Gut microbes contribute to recurrent ‘yo-yo’ obesity

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Gut microbes contribute to recurrent ‘yo-yo’ obesity

New research in mice may
in the future help dieters keep the weight off


November 29, 2016


Weizmann Institute of Science


Researchers have shown
in mice that intestinal microbes — collectively termed the gut microbiome —
play an unexpectedly important role in exacerbated post-dieting weight gain,
and that this common phenomenon may in the future be prevented or treated by altering
the composition or function of the microbiome.

Following a successful
diet, many people are dismayed to find their weight rebounding — an
all-too-common phenomenon termed “recurrent” or “yo-yo”
obesity. Worse still, the vast majority of recurrently obese individuals not
only rebound to their pre-dieting weight but also gain more weight with each
dieting cycle. During each round of dieting-and-weight-regain, their proportion
of body fat increases, and so does the risk of developing the manifestations of
metabolic syndrome, including adult-onset diabetes, fatty liver and other
obesity-related diseases.

As reported today in Nature,
researchers at the Weizmann Institute of Science have shown in mice that
intestinal microbes — collectively termed the gut microbiome — play an
unexpectedly important role in exacerbated post-dieting weight gain, and that
this common phenomenon may in the future be prevented or treated by altering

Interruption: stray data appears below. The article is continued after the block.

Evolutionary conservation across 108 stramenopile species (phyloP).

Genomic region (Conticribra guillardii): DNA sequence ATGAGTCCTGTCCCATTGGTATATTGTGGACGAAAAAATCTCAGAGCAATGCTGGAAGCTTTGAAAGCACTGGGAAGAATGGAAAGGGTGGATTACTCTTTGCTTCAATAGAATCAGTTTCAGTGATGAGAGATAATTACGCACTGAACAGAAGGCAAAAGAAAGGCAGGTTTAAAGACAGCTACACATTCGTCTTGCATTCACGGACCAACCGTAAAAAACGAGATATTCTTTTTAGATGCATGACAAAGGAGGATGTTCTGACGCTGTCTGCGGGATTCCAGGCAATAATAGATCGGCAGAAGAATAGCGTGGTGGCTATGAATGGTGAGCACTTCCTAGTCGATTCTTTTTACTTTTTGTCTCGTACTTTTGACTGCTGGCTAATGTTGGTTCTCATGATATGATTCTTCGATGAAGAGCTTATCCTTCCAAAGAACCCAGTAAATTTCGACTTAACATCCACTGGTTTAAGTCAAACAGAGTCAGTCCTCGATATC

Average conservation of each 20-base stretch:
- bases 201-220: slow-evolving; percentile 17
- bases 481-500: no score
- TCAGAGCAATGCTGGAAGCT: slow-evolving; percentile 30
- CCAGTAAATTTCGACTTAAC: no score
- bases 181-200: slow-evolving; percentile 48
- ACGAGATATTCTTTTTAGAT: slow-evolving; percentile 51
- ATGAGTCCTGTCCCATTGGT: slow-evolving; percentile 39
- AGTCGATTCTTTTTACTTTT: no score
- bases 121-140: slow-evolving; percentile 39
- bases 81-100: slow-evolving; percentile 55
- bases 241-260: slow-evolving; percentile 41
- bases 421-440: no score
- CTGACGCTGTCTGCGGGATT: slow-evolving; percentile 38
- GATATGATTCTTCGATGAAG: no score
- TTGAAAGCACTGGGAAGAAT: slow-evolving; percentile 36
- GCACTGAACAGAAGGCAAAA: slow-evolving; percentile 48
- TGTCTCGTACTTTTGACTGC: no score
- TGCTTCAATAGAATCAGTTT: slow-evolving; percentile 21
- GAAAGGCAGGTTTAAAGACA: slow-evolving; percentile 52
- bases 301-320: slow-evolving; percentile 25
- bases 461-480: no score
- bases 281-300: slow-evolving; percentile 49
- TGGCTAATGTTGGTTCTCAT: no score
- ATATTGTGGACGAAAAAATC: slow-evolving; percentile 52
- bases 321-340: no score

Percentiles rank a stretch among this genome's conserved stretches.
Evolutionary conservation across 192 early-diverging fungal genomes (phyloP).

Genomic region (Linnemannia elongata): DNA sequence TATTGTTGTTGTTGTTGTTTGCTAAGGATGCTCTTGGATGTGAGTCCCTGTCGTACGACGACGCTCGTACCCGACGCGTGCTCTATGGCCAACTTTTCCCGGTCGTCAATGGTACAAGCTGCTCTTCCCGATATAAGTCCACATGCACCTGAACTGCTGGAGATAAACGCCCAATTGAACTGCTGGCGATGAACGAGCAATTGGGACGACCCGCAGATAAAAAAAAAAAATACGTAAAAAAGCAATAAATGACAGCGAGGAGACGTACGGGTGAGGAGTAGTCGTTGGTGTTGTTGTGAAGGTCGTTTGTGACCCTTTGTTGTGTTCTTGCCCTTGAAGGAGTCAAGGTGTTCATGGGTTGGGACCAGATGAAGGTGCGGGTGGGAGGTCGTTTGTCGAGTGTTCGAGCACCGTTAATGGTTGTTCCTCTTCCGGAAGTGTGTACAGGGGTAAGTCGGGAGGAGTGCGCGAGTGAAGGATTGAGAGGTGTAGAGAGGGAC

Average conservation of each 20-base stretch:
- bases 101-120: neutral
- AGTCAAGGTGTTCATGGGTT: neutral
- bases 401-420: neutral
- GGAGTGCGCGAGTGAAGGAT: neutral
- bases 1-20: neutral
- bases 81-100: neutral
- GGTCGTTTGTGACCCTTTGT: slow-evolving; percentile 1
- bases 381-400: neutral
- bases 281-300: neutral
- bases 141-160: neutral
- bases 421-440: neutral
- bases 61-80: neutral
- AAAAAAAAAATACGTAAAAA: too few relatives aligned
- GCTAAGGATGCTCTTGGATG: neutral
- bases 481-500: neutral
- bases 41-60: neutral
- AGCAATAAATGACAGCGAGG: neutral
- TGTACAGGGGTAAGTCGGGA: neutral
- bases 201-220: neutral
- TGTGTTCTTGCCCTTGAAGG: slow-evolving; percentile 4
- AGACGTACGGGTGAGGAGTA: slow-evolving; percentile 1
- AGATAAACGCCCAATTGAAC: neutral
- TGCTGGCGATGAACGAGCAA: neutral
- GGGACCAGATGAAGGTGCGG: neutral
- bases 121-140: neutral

the composition or function of the microbiome.

The study was
performed by research teams headed by Dr. Eran Elinav of the Immunology
Department and Prof. Eran Segal of the Computer Science and Applied Mathematics
Department. The researchers found that after a cycle of gaining and losing
weight, all the mice’s body systems fully reverted to normal — except the
microbiome. For about six months after losing weight, post-obese mice retained
an abnormal “obese” microbiome.

“We’ve shown in
obese mice that following successful dieting and weight loss, the microbiome
retains a ‘memory’ of previous obesity,” says Elinav. “This
persistent microbiome accelerated the regaining of weight when the mice were
put back on a high-calorie diet or ate regular food in excessive amounts.”
Segal elaborates: “By conducting a detailed functional analysis of the
microbiome, we’ve developed potential therapeutic approaches to alleviating its
impact on weight regain.”

The study was led by
Christoph Thaiss, a Ph.D. student in Elinav’s lab. Thaiss collaborated with
master’s student Shlomik Itav of the Elinav lab, Daphna Rothschild, a Ph.D.
student of Segal’s lab, as well as with other scientists from Weizmann and

In a series of
experiments, the scientists demonstrated that the makeup of the
“obese” microbiome was a major driver of accelerated post-dieting
weight gain. For example, when the researchers depleted the intestinal microbes
in mice by giving them broad-spectrum antibiotics, the exaggerated post-diet
weight gain was eliminated. In another experiment, when intestinal microbes
from mice with a history of obesity were introduced into germ-free mice (which,
by definition, carry no microbiome of their own), their weight gain was
accelerated upon feeding with a high-calorie diet, compared to germ-free mice
that had received an implant of intestinal microbes from mice with no history
of weight gain.

Next, the scientists
developed a machine-learning algorithm, based on hundreds of individualized
microbiome parameters, which successfully and accurately predicted the rate of